Last Thursday, a man driving a truck with several wooden crates filled with cats was stopped by concerned people in the streets of Putuo, in Shanghai. The man was on his way to sell the 600 cats to an illegal buyer for their fur and meat.
Several animal rescue groups were called to the site via Weibo
(Chinese Twitter) to help rescue the animals. The police was also called, but it was the onlookers and the rescuers who took the cats from the protesting man. It is unknown if the man was detained, but it is unlikely as animal cruelty isn't typified as a crime in China.
There were 32 boxes with cats in the truck. Each crate on the truck contained about 19 cats. Four crates were taken by ThinkAdoption and PPAR, 14 crates of cats were taken on site by spontaneous adopters. Volunteers took 14 crates and released the cats into 10 different cat-friendly compounds.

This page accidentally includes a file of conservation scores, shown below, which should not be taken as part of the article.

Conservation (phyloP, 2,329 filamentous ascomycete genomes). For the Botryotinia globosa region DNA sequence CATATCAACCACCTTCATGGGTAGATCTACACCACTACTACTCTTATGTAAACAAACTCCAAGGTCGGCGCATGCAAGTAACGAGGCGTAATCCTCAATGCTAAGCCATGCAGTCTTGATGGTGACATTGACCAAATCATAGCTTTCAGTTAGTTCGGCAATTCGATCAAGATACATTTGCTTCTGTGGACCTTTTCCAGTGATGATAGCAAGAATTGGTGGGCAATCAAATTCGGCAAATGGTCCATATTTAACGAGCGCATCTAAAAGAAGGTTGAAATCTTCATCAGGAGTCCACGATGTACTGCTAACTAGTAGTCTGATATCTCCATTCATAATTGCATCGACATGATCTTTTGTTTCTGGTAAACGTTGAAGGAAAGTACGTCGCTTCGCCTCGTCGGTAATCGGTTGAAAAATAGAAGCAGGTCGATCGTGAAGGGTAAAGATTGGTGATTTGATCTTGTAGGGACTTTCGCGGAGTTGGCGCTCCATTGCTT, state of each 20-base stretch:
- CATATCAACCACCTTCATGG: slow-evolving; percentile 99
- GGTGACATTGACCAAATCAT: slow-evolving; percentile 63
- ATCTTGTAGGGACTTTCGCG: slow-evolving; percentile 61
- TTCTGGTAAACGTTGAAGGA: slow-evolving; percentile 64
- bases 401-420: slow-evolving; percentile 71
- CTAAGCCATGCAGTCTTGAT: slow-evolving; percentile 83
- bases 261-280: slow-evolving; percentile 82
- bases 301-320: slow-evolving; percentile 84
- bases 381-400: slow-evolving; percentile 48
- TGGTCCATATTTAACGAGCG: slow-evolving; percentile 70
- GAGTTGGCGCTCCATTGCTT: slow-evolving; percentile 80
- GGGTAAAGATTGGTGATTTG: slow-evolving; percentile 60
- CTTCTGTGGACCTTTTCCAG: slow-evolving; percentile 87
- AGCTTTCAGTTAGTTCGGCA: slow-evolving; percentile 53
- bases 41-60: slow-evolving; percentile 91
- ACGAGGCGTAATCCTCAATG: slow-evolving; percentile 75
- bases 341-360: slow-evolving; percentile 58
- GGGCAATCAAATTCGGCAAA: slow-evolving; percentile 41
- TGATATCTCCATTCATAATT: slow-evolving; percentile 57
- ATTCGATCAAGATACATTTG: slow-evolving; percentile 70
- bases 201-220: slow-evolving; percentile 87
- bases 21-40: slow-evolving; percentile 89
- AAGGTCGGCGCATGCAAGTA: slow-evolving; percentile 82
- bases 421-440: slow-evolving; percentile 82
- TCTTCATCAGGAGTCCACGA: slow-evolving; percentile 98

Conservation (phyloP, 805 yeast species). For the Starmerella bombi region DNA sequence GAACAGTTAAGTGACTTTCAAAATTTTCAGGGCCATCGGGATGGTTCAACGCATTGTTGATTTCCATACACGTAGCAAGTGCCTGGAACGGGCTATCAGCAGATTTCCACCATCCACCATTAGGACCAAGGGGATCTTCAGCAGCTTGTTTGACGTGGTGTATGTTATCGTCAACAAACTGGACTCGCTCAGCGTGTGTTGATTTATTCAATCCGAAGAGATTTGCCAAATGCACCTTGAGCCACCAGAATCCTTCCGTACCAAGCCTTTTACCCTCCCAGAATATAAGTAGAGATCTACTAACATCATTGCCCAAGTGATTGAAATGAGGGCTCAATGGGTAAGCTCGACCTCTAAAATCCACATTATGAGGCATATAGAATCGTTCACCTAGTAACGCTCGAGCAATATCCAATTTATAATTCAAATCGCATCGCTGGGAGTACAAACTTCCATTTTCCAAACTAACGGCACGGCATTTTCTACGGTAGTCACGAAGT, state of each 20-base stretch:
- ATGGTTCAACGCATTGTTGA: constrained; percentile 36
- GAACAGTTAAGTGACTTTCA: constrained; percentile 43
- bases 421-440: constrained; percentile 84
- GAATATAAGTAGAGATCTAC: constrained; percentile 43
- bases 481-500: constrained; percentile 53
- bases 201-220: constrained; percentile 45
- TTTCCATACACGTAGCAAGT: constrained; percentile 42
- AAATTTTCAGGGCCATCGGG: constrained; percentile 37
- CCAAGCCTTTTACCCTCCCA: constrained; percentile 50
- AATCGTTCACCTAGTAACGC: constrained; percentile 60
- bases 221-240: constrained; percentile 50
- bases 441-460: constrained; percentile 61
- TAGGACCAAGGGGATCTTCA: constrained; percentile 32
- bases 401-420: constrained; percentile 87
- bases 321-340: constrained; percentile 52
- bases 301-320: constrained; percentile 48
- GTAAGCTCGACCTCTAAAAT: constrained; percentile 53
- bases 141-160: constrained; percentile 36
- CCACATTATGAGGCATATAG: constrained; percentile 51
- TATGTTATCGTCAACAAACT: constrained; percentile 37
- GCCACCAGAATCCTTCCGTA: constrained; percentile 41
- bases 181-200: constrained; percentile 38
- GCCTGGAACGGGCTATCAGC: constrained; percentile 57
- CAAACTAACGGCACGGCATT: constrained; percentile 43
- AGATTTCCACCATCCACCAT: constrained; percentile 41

Rescuers from the groups ThinkAdoption and Paw Pals Animal Rescue (PPAR) deployed 70 cats to different hospitals to be checked, treated and spayed or neutered.
"Cat trucks" are a common practice in China, and with people gradually growing more aware of animal cruelty, confrontations against cat-truck drivers happen more often.
According to the Toronto Star
, around two million cats and dogs are slaughtered each year in China for their pelts.
Cat fur and meat aren't for local consumption only. Canada
is a big importer of Chinese fur:
60 per cent of all fur garments that enter Canada come from China, trade worth about $12 million annually.
Animal cruelty is still the rule in China, rather than the exception, and is not punished by law. As reported by The Toronto Star
Women snatch the live animals by their back legs then smash their heads on the hard ground, or strike them over the head with a bamboo pole. The animals are stripped of their fur, which is stretched over wide wooden paddles.